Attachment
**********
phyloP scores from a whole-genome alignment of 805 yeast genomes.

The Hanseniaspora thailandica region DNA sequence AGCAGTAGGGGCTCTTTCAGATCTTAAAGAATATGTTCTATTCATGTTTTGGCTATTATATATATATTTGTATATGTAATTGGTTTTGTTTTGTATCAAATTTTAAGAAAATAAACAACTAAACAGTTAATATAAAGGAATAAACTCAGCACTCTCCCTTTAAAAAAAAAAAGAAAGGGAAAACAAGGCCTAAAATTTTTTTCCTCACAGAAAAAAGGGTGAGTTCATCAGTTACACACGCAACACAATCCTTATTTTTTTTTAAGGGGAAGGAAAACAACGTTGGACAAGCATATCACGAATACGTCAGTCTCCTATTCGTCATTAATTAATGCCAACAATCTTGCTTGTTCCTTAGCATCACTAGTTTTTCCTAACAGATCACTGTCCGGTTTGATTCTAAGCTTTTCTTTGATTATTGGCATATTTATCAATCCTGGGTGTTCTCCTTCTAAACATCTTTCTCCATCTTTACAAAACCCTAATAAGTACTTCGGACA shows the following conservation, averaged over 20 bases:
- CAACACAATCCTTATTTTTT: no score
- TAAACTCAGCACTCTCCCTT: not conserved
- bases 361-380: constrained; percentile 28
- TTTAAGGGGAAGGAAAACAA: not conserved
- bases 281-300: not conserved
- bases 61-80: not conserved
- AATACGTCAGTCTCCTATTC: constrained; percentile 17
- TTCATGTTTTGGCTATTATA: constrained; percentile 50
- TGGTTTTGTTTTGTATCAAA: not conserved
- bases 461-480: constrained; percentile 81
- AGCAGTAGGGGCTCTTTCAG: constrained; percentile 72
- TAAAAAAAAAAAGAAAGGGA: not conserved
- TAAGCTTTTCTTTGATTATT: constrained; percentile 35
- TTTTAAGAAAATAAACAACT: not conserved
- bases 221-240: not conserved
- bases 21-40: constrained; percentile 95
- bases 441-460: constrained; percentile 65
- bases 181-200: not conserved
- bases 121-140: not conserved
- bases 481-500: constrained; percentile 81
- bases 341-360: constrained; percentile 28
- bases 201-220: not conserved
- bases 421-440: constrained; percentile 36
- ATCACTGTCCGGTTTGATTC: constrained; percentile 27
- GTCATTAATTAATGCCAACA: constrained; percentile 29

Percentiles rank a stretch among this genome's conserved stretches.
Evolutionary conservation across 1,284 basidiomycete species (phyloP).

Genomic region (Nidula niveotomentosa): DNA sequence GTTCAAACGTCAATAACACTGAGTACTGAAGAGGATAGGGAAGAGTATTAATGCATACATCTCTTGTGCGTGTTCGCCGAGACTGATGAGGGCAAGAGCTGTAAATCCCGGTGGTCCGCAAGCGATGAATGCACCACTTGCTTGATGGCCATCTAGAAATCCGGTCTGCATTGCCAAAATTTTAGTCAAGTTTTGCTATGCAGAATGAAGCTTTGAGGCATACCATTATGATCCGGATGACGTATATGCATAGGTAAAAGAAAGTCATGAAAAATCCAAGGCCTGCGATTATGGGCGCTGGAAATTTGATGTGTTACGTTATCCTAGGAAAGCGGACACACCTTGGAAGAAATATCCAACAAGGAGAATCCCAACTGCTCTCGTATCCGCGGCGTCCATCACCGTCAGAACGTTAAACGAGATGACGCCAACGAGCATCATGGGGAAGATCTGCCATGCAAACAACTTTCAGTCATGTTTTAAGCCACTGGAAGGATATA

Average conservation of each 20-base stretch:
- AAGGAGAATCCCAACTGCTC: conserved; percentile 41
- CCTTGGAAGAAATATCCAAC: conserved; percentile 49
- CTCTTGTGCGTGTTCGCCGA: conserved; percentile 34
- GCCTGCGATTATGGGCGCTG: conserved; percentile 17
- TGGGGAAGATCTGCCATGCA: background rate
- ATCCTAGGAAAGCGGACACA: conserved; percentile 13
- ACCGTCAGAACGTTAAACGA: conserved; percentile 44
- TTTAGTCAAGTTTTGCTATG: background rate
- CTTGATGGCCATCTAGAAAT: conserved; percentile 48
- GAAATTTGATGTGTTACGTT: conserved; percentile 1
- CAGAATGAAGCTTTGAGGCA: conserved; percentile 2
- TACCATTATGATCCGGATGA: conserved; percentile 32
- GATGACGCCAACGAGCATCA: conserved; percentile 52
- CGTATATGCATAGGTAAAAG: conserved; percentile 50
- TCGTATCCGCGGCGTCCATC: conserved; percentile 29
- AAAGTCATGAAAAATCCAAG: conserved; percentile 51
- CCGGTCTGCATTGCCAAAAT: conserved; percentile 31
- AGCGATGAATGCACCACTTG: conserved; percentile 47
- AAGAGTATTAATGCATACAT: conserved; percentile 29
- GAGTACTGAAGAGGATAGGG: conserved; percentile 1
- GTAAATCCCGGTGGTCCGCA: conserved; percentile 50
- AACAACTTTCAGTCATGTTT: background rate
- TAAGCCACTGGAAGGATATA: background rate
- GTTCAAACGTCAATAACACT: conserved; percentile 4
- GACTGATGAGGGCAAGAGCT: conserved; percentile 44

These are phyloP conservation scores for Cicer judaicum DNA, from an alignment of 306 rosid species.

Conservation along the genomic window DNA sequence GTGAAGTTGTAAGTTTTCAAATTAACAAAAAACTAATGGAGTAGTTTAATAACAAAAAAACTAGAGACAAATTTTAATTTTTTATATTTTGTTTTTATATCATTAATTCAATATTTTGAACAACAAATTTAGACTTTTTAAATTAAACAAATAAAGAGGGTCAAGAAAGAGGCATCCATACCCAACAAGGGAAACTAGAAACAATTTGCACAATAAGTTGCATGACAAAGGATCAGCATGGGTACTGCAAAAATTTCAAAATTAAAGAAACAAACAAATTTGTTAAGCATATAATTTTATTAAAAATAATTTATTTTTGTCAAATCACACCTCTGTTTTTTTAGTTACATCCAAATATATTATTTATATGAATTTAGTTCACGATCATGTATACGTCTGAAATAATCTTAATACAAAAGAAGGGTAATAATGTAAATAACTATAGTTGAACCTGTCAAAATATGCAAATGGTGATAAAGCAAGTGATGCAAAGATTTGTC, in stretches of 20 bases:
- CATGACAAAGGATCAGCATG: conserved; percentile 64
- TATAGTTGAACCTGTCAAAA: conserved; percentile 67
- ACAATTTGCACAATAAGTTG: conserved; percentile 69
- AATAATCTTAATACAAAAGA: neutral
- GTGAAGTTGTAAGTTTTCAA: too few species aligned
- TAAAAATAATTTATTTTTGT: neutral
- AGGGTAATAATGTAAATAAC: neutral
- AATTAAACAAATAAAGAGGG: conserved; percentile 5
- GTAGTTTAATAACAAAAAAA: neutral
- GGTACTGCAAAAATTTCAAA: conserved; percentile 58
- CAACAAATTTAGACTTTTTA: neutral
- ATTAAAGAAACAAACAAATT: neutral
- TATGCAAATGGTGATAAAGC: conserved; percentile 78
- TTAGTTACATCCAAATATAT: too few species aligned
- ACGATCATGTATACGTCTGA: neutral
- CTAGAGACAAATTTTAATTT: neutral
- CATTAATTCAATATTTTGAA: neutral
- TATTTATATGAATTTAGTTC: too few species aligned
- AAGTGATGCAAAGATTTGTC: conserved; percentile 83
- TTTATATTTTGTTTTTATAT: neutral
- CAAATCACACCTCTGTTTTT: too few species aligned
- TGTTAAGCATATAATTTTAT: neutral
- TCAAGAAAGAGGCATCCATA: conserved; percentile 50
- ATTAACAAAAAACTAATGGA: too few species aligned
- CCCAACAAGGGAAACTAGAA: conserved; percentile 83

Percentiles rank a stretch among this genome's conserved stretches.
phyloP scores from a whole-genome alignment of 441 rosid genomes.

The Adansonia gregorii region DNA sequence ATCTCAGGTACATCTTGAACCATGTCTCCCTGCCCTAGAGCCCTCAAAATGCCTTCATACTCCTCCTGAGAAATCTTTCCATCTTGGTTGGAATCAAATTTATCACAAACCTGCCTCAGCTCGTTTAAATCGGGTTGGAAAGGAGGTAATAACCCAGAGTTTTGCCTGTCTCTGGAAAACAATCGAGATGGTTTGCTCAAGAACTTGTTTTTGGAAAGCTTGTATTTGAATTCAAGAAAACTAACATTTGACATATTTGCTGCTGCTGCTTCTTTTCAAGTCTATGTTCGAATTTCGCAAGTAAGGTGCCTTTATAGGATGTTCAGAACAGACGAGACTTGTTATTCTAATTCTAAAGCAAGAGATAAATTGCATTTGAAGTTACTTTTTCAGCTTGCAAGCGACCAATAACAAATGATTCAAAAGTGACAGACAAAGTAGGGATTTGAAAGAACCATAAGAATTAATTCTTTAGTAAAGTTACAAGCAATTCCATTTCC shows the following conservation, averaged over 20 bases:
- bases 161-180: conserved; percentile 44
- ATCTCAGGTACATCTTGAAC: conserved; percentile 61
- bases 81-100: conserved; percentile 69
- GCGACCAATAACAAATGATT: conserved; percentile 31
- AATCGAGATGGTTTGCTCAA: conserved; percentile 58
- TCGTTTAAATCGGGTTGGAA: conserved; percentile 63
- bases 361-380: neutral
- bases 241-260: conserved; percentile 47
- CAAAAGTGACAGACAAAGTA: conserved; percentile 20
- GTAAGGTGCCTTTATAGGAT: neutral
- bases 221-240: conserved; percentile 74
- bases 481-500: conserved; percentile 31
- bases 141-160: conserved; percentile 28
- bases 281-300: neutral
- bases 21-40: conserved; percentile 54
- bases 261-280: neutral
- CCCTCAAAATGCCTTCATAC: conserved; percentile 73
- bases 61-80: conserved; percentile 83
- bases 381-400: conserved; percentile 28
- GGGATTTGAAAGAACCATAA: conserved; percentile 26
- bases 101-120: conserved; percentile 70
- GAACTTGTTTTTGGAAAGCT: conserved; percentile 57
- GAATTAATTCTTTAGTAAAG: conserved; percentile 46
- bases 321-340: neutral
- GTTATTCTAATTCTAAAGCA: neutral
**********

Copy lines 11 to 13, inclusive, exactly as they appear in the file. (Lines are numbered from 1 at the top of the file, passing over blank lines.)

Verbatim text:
- TGGTTTTGTTTTGTATCAAA: not conserved
- bases 461-480: constrained; percentile 81
- AGCAGTAGGGGCTCTTTCAG: constrained; percentile 72